Joan Fitzgerald has been conducting research and teaching economic development for 14 years. She focuses on the link between economic development and education and training. She is working on a book, Moving Up in the New Economy, to be published by the Century Foundation in 2002.
James K. Galbraith is professor of public affairs and government at the University of Texas at Austin. He holds a Ph.D. in economics and is former Executive Director of the Joint Economic Committee of the U.S. Congress. Galbraith also authored Created Unequal: The Crisis in American Pay, and he is co-editor of Inequality and Industrial Change: A Global View.
Colin Gordon is an associate professor of history at the University of Iowa and Research Associate in the Iowa Policy Project. He is also author of New Deals: Business, Labor, and Politics in America, 1920-1935 (1994) and Dead on Arrival: Healthcare and the Limits of Social Provision in the United States (forthcoming), as well as numerous articles on the history of American public policy.
Ray Hogler is a professor of management at Colorado State University. He holds both a Ph.D. and J.D. from the University of Colorado. From 1983-88, he was an assistant and associate professor of labor studies and industrial relations at Pennsylvania State University. Since 1988, he has taught employment relations and human resource management at Colorado State University, and serves as editor of the Journal of Business and Management.
David R. Howell is professor at the Robert J. Milano Graduate School at New School University. Howell is a labor economist and affiliated with the Center for Economic Policy Analysis (CEPA) and the International Center for Migration, Ethnicity and Citizenship (ICMEC), both at the New School.
Robert G. Lynch is an associate professor and chairman of the Department of Economics at Washington College. Over the past 15 years he has evaluated the adequacy and effectiveness of various state and local government economic policies, reviewed economic growth strategies, and analyzed the efficiency, fairness, and stability of state and local tax systems. He is the author of several papers that have analyzed the effectiveness of state and local government economic policies in promoting economic development and creating jobs.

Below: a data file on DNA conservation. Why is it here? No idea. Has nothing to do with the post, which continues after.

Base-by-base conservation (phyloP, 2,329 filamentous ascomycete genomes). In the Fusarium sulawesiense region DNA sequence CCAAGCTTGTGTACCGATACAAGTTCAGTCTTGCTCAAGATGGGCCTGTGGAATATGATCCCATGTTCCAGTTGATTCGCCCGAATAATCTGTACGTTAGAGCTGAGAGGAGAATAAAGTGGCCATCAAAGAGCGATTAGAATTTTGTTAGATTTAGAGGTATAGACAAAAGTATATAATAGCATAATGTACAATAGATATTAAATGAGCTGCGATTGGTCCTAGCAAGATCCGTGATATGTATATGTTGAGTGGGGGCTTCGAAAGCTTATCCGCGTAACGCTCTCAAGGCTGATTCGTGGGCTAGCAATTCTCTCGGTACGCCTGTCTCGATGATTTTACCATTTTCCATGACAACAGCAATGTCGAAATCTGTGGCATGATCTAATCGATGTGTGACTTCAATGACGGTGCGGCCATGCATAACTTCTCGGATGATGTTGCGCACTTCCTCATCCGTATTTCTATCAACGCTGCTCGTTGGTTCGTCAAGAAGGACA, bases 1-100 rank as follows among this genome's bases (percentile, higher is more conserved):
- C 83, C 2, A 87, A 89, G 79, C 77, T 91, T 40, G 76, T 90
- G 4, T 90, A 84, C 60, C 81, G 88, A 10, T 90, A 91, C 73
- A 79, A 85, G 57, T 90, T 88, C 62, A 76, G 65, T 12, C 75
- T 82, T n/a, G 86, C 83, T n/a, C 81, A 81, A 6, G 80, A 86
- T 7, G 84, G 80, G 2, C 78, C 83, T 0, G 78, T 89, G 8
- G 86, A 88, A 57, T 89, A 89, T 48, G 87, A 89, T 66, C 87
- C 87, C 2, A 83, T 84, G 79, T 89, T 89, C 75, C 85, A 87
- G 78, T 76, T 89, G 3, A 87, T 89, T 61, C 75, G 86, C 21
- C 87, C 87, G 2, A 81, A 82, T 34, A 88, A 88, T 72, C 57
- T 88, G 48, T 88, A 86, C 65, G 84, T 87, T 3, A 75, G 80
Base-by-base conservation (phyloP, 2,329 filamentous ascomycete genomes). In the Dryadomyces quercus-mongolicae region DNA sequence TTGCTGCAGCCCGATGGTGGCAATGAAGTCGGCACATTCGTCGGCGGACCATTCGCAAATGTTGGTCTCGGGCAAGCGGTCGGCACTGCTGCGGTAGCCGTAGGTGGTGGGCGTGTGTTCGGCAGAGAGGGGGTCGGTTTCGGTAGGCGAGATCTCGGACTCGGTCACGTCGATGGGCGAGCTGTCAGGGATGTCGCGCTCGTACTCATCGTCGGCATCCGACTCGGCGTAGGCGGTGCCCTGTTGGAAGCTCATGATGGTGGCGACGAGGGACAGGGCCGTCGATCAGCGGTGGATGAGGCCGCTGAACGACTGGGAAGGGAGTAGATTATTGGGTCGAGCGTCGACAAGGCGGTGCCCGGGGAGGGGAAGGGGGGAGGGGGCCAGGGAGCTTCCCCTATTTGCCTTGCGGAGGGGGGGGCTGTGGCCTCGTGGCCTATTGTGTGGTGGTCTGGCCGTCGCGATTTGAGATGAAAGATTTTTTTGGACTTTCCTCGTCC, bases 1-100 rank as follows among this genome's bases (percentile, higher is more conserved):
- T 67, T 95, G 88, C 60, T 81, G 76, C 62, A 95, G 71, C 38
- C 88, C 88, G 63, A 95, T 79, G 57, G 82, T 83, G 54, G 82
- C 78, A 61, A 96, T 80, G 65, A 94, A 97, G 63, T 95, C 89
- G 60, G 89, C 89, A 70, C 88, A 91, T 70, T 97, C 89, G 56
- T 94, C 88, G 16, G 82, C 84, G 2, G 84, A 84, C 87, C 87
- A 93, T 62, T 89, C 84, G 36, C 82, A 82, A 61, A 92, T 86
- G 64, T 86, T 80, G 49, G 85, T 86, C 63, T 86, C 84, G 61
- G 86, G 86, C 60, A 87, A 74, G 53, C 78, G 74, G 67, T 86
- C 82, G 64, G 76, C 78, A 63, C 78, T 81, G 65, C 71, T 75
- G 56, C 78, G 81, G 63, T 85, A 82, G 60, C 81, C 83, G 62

Ann R. Markusen is a Ph.D. economist, professor of Public Affairs and Planning at the University of Minnesota, and author of several books, including Second Tier Cities, Regions: The Economics and Politics of Territory, and High Tech America. Markusen was year 2000 President of the North American Regional Science Association and served two terms as Chair of the Committee on Science, Engineering, and Public Policy of the American Association for the Advancement of Science.
Andrew D. Reamer is a consultant in regional economic development and public policy. Since 1986, he has prepared regional analyses and strategies for clients in 22 states and has evaluated five federal economic development programs. Reamer has a M.A. in city planning and a Ph.D. in economic development and public policy from the Massachusetts Institute of Technology.